Most people aren’t very concerned about the therapist’s credentials when they “shop” for a therapist and rightfully so.
You can encounter PhDs, who lack basic emotional intelligence essential for their line of work, and paraprofessional counselors, whose wisdom, kindness and dedication made them highly effective therapists, sometimes more effective than their professional counterparts with high academic degrees and special training.
Even though academic and licensing credentials aren’t a reflection of how good therapists are at what they do, it is still helpful to know what each credential means, because sometimes they influence a practitioner’s philosophy and approaches to work.
First, let’s review the difference between academic and licensing credentials. Essentially, academic credentials are academic degrees and certifications, while licensing credentials represent different types of professional licenses.
When you are looking for a therapist, you will most likely see them hold the following academic credentials: PhD (Doctor of Philosophy) and PsyD (Doctor of Psychology), MA (Master of Arts) /MS (Master of Science) in psychology and MA/MS in social work.
The difference between two doctoral degrees, PhD and PsyD, is that the former is research focused while the latter has a clinical focus. In other words, PhD is more research oriented and PsyD is more clinical practice oriented. This doesn’t mean that all those who have a PhD work in research. All it means is that their academic program is more research oriented, but after they complete the program, they don’t have to do work in research. Many of them only work in clinical practice like those with other types of academic credentials.
The difference between two master degrees in psychology and in social work, MA and MS, is fundamental in theory but practically non-existent in reality. In theory, MA refers to the area of liberal arts studies, while MS refers to the area of empirical studies/research. In reality though, both MA and MS psychology programs prepare their graduates for working in the field of mental health in the same capacity, so their curriculum largely overlap. Very often those programs include specific areas of clinical practice such as Marriage and Family Therapy, Art Therapy, Counseling, etc.
Licensing credentials refer to a specific type of license held by a practitioner. Here are some licensing credentials you will encounter: Clinical Psychologist, Marriage and Family Therapist (MFT), Licensed Social Worker (LCSW) and Licensed Professional Clinical Counselor (LPCC).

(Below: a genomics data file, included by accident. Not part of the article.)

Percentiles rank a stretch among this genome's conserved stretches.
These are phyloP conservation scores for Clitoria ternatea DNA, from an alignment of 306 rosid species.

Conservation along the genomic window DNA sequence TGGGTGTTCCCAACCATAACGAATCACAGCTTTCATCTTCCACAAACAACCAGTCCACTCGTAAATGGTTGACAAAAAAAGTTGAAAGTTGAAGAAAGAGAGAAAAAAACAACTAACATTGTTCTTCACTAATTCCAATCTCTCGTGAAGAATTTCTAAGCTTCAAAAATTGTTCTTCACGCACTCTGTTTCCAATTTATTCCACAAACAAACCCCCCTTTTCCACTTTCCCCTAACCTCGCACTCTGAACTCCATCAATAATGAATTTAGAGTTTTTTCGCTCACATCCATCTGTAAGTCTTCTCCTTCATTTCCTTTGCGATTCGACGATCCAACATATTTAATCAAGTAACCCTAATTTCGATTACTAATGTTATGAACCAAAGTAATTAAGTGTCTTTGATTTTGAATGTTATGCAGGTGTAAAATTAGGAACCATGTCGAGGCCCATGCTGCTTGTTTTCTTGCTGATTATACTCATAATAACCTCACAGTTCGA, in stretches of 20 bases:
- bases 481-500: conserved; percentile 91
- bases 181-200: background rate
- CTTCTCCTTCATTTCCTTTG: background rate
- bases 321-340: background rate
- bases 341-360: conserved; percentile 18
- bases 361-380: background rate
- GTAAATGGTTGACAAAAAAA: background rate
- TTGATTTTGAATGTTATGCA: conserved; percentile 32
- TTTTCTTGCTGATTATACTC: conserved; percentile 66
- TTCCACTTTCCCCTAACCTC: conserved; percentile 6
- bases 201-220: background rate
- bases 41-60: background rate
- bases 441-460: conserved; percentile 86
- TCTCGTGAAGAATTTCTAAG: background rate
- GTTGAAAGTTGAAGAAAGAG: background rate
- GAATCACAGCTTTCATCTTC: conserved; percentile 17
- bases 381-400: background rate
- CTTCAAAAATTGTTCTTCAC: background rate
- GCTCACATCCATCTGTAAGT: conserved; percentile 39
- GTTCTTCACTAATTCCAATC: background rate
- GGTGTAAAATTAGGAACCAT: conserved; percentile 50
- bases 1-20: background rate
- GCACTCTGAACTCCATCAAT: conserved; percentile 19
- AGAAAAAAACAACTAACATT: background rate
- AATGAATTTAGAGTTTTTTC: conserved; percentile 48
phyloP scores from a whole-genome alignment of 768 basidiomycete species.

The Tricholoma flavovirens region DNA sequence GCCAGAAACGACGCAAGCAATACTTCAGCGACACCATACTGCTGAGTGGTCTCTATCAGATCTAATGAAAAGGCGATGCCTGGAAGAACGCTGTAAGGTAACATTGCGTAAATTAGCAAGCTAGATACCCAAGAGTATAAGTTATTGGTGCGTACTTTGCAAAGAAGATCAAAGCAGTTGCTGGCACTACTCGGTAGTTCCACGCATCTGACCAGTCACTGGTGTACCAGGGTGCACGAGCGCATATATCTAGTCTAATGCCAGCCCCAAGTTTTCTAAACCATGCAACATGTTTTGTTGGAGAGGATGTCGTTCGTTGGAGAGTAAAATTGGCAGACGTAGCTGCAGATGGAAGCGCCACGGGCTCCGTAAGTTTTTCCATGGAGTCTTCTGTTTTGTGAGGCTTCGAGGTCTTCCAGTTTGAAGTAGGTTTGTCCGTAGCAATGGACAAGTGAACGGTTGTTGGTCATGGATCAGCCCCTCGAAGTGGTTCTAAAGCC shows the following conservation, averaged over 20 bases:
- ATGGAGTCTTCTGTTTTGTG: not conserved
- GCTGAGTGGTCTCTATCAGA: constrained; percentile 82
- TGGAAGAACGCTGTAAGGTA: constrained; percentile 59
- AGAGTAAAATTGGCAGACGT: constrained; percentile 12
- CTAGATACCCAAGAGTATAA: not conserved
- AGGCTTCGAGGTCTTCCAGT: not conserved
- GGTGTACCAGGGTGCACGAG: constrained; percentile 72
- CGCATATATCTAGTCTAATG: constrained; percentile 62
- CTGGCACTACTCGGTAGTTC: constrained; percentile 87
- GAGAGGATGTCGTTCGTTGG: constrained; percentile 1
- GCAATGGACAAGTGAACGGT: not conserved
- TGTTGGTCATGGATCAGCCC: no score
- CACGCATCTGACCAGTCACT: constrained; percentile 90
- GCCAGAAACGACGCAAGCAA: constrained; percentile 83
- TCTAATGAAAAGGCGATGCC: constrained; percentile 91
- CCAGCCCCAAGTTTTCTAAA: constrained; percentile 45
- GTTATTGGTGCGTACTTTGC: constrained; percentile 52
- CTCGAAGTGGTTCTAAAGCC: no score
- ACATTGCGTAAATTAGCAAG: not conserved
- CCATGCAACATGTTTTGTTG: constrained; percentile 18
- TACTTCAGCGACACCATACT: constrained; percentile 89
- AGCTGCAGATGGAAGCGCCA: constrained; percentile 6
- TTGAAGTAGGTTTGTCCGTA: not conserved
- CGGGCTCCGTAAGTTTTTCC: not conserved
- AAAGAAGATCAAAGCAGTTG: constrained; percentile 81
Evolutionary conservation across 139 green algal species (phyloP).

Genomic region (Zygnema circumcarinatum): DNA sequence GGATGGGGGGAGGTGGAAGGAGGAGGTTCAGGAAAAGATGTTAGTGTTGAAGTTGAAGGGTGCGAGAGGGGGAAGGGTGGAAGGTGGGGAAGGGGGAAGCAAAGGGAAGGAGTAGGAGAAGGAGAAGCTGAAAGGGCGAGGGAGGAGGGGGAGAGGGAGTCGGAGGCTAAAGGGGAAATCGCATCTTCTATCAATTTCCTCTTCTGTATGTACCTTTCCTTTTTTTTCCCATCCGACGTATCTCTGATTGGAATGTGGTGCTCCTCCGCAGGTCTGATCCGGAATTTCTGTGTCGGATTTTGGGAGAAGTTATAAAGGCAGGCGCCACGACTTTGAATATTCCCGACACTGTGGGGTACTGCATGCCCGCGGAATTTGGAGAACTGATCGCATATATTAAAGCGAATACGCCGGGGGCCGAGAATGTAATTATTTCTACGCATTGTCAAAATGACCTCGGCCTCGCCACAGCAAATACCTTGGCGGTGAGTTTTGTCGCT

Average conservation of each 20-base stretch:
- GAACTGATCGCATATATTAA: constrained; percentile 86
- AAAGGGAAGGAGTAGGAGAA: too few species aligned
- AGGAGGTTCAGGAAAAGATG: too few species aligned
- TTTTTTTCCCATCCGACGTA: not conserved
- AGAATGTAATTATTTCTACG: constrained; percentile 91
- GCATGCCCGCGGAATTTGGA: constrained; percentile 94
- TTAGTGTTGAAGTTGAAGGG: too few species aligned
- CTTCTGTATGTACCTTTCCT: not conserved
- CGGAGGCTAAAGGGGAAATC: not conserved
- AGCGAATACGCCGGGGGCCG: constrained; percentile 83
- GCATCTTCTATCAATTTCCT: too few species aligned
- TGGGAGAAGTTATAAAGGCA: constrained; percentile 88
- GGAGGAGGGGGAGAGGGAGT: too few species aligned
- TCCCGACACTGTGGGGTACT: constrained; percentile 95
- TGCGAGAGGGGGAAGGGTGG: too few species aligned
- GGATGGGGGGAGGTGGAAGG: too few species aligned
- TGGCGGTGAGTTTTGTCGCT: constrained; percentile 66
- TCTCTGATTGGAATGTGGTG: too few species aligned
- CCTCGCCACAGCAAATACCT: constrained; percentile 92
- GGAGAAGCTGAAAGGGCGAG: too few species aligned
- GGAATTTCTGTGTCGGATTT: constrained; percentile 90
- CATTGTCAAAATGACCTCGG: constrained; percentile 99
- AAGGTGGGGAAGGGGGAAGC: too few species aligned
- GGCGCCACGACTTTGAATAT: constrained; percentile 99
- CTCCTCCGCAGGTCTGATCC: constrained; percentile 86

Different types of license are supposed to differentiate the types of service provided by a therapist. In reality though, those differences are often blurred. For example, a Marriage and Family Therapy (MFT), formerly known as a Marriage, Family and Child Counselor (MFCC), license was specifically established for doing work with families, couples and children. However, many MFTs in private practice often do the same work as clinical psychologists with the exemption of forensic evaluations and psychological testing. In California, MFTs may also conduct psychological testing, if they get additional training in that area.
In practice, a practitioner’s area of expertise develops from their experience and their personal interest in that area and doesn’t have much relevance to their academic and licensing credentials. Therefore, if you and your spouse are considering marriage counseling, pay more attention to prospective therapists’ experience and personal interest in that area than their credentials. If you see a therapist who built his or her practice around one specific issue or one specific area, it’s an indication that this issue/area is this therapist’s specialty, that this is something the therapist is passionate about and has most experience working with. While this is not a guarantee that they will be a good match for you, they are a better choice than someone whose practice is generic.
An effective therapy is much more about a therapist’s wisdom and compassion, their ability to connect and to combine humanity and professionalism than it’s about their credentials. For tips on how to “shop” for a therapist read the article “How to Select a Therapist.”